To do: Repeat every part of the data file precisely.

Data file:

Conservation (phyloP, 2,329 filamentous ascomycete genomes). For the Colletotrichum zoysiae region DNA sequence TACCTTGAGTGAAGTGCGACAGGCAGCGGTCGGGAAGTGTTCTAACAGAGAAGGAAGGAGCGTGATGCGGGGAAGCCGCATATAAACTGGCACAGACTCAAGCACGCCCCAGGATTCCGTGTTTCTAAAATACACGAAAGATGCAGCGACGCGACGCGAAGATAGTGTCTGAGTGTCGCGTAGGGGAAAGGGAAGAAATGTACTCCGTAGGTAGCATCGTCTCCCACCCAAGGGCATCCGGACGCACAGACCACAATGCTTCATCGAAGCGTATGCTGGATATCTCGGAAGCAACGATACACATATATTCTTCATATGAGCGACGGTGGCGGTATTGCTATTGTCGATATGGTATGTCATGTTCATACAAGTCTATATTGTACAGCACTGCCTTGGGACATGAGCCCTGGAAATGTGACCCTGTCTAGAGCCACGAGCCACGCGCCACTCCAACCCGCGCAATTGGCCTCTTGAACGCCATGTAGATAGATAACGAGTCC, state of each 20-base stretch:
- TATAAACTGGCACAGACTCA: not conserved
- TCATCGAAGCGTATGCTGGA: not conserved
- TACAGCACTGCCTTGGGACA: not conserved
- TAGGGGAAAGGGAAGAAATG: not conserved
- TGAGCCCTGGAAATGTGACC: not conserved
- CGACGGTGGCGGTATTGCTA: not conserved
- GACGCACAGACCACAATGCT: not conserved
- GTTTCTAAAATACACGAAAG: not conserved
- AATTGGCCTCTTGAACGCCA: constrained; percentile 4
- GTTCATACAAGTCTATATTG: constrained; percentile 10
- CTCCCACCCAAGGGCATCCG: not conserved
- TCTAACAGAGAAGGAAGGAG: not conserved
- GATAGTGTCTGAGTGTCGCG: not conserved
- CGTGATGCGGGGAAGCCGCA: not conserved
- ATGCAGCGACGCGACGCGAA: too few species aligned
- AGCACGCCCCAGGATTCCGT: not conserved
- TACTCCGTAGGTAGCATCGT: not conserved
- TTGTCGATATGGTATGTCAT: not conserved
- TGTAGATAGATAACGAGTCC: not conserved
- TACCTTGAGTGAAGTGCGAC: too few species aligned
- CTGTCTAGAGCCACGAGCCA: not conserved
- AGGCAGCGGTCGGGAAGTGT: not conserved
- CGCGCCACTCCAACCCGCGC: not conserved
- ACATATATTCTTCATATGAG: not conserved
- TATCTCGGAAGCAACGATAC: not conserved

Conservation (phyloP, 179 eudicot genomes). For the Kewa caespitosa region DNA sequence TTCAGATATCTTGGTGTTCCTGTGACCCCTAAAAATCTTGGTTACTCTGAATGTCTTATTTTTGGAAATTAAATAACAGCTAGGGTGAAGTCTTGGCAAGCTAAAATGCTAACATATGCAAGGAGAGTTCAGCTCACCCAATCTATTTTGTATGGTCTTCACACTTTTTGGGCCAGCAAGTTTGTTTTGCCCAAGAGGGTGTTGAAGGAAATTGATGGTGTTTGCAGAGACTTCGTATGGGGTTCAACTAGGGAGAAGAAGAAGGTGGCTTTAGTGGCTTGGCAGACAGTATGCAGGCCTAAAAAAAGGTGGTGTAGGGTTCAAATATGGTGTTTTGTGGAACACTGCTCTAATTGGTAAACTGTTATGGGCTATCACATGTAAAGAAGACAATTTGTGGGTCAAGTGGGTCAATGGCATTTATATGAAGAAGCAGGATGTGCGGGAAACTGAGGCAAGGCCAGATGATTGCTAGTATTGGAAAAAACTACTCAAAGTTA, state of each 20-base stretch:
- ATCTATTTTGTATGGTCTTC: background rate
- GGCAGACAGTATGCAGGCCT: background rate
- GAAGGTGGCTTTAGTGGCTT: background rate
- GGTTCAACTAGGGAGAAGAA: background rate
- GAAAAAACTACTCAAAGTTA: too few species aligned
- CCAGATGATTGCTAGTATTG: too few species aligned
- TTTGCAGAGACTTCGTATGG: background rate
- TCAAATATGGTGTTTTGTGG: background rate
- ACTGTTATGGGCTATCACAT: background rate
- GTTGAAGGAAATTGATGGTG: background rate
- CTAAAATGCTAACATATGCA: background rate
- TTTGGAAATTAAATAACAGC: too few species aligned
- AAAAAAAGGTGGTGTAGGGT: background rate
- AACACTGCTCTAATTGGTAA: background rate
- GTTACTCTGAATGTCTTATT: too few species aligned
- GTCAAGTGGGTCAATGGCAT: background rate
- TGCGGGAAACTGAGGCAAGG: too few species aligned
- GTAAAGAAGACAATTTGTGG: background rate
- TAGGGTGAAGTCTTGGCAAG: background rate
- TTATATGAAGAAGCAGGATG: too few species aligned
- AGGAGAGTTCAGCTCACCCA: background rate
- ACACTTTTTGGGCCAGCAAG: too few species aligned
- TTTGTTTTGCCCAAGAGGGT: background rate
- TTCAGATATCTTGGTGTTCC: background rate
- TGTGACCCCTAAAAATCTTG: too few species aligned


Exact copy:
Conservation (phyloP, 2,329 filamentous ascomycete genomes). For the Colletotrichum zoysiae region DNA sequence TACCTTGAGTGAAGTGCGACAGGCAGCGGTCGGGAAGTGTTCTAACAGAGAAGGAAGGAGCGTGATGCGGGGAAGCCGCATATAAACTGGCACAGACTCAAGCACGCCCCAGGATTCCGTGTTTCTAAAATACACGAAAGATGCAGCGACGCGACGCGAAGATAGTGTCTGAGTGTCGCGTAGGGGAAAGGGAAGAAATGTACTCCGTAGGTAGCATCGTCTCCCACCCAAGGGCATCCGGACGCACAGACCACAATGCTTCATCGAAGCGTATGCTGGATATCTCGGAAGCAACGATACACATATATTCTTCATATGAGCGACGGTGGCGGTATTGCTATTGTCGATATGGTATGTCATGTTCATACAAGTCTATATTGTACAGCACTGCCTTGGGACATGAGCCCTGGAAATGTGACCCTGTCTAGAGCCACGAGCCACGCGCCACTCCAACCCGCGCAATTGGCCTCTTGAACGCCATGTAGATAGATAACGAGTCC, state of each 20-base stretch:
- TATAAACTGGCACAGACTCA: not conserved
- TCATCGAAGCGTATGCTGGA: not conserved
- TACAGCACTGCCTTGGGACA: not conserved
- TAGGGGAAAGGGAAGAAATG: not conserved
- TGAGCCCTGGAAATGTGACC: not conserved
- CGACGGTGGCGGTATTGCTA: not conserved
- GACGCACAGACCACAATGCT: not conserved
- GTTTCTAAAATACACGAAAG: not conserved
- AATTGGCCTCTTGAACGCCA: constrained; percentile 4
- GTTCATACAAGTCTATATTG: constrained; percentile 10
- CTCCCACCCAAGGGCATCCG: not conserved
- TCTAACAGAGAAGGAAGGAG: not conserved
- GATAGTGTCTGAGTGTCGCG: not conserved
- CGTGATGCGGGGAAGCCGCA: not conserved
- ATGCAGCGACGCGACGCGAA: too few species aligned
- AGCACGCCCCAGGATTCCGT: not conserved
- TACTCCGTAGGTAGCATCGT: not conserved
- TTGTCGATATGGTATGTCAT: not conserved
- TGTAGATAGATAACGAGTCC: not conserved
- TACCTTGAGTGAAGTGCGAC: too few species aligned
- CTGTCTAGAGCCACGAGCCA: not conserved
- AGGCAGCGGTCGGGAAGTGT: not conserved
- CGCGCCACTCCAACCCGCGC: not conserved
- ACATATATTCTTCATATGAG: not conserved
- TATCTCGGAAGCAACGATAC: not conserved

Conservation (phyloP, 179 eudicot genomes). For the Kewa caespitosa region DNA sequence TTCAGATATCTTGGTGTTCCTGTGACCCCTAAAAATCTTGGTTACTCTGAATGTCTTATTTTTGGAAATTAAATAACAGCTAGGGTGAAGTCTTGGCAAGCTAAAATGCTAACATATGCAAGGAGAGTTCAGCTCACCCAATCTATTTTGTATGGTCTTCACACTTTTTGGGCCAGCAAGTTTGTTTTGCCCAAGAGGGTGTTGAAGGAAATTGATGGTGTTTGCAGAGACTTCGTATGGGGTTCAACTAGGGAGAAGAAGAAGGTGGCTTTAGTGGCTTGGCAGACAGTATGCAGGCCTAAAAAAAGGTGGTGTAGGGTTCAAATATGGTGTTTTGTGGAACACTGCTCTAATTGGTAAACTGTTATGGGCTATCACATGTAAAGAAGACAATTTGTGGGTCAAGTGGGTCAATGGCATTTATATGAAGAAGCAGGATGTGCGGGAAACTGAGGCAAGGCCAGATGATTGCTAGTATTGGAAAAAACTACTCAAAGTTA, state of each 20-base stretch:
- ATCTATTTTGTATGGTCTTC: background rate
- GGCAGACAGTATGCAGGCCT: background rate
- GAAGGTGGCTTTAGTGGCTT: background rate
- GGTTCAACTAGGGAGAAGAA: background rate
- GAAAAAACTACTCAAAGTTA: too few species aligned
- CCAGATGATTGCTAGTATTG: too few species aligned
- TTTGCAGAGACTTCGTATGG: background rate
- TCAAATATGGTGTTTTGTGG: background rate
- ACTGTTATGGGCTATCACAT: background rate
- GTTGAAGGAAATTGATGGTG: background rate
- CTAAAATGCTAACATATGCA: background rate
- TTTGGAAATTAAATAACAGC: too few species aligned
- AAAAAAAGGTGGTGTAGGGT: background rate
- AACACTGCTCTAATTGGTAA: background rate
- GTTACTCTGAATGTCTTATT: too few species aligned
- GTCAAGTGGGTCAATGGCAT: background rate
- TGCGGGAAACTGAGGCAAGG: too few species aligned
- GTAAAGAAGACAATTTGTGG: background rate
- TAGGGTGAAGTCTTGGCAAG: background rate
- TTATATGAAGAAGCAGGATG: too few species aligned
- AGGAGAGTTCAGCTCACCCA: background rate
- ACACTTTTTGGGCCAGCAAG: too few species aligned
- TTTGTTTTGCCCAAGAGGGT: background rate
- TTCAGATATCTTGGTGTTCC: background rate
- TGTGACCCCTAAAAATCTTG: too few species aligned